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Economics of European Integration

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Introduction

Economics of European Integration Case: Deregulation in the European Electricity Market Point of view of the European companies Aggelos Antonkakis Master of European Studies November 2003 TABLE OF CONTENTS EXECUTIVE SUMMARY 2 1. INTRODUCTION IN THE ELECTRICITY CONSUMING COMPANIES 4 2. EUROPEAN COMPANIES OVERALL WELCOME THE DEREGULATION IN THE ELECTRICITY MARKET 5 2.1. Advantages 5 2.2. Disadvantages 8 3. LESSONS FROM THE CALIFORNIA ELECTRICITY CRISIS AND CRUCIAL ELEMENTS IN THE EUROPEAN DEREGULATION POLICY 10 3.1. Lessons from the California crisis 10 3.2. Crucial elements in the European deregulation policy 11 4. DIFFERENCES AND SIMILARITIES BETWEEN DEREGULATION IN THE EUROPEAN ELECTRICITY SECTOR AND OTHER EUROPEAN SECTORS 13 4.1. Similarities 13 4.2. Differences 15 5. AFTER DEREGULATION, TIME FOR PRIVATISATION? 17 BIBLIOGRAPHY 21 Executive Summary European companies are important electricity consumers. Although they are a diversified group of consumers, they all profit from the liberalisation in the European electricity market thanks to the following positive consequences. First of all, the deregulation policy turns the traditionally monopolistic and vertically integrated electricity industry into separated and competitive entities, what generally results in technical innovations and lower electricity prices. Moreover, the creation of a single European electricity market entitles the companies to freely choose their power supplier. The entry of European competitors in national markets increases the pressure of competitive forces on the incumbent electricity producers: studies show that larger market opening results in sharper price reductions and harmonisation of the electricity prices among the member states. Finally, the deregulation places the electricity consuming companies in a better negotiation position, what enables them to insist on higher service standards and improvements in energy efficiency. But European companies also fear some negative effects of the liberalisation: instability in price and supply, lack of cooperation between the different sectors and the formation of an oligopolistic market structure with only a few multinational energy suppliers. For this reason, European companies are of the opinion that an effective regulatory policy is still necessary to steer the liberalised electricity market in the right direction. ...read more.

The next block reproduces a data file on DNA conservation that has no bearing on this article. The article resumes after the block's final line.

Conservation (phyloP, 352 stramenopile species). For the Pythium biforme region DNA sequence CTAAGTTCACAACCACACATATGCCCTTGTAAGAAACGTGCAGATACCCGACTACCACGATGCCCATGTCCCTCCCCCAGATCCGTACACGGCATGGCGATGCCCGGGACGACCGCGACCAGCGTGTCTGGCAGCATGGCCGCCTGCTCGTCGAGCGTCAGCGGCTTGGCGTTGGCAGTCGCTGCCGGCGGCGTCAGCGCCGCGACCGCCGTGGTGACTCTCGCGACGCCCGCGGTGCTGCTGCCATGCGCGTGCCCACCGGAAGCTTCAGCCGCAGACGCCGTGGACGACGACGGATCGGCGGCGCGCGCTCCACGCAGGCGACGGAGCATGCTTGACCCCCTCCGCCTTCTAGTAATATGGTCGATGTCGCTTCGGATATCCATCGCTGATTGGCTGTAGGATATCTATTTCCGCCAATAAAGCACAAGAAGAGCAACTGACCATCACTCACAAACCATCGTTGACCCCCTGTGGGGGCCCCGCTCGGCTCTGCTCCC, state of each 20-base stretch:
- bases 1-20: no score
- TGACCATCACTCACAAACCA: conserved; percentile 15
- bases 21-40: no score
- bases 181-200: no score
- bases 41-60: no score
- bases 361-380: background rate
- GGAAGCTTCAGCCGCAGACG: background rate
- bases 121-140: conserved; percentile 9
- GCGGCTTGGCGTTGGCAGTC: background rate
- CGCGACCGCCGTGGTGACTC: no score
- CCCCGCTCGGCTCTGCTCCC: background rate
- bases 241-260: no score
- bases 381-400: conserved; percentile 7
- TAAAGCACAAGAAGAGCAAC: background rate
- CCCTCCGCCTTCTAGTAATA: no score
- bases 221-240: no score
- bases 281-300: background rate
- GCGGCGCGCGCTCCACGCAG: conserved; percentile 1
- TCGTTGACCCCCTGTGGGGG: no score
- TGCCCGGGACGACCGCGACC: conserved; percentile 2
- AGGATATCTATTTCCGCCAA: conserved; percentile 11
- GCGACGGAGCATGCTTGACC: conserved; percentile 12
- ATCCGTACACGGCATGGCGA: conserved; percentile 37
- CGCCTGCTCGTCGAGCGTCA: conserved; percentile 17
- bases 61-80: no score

Middle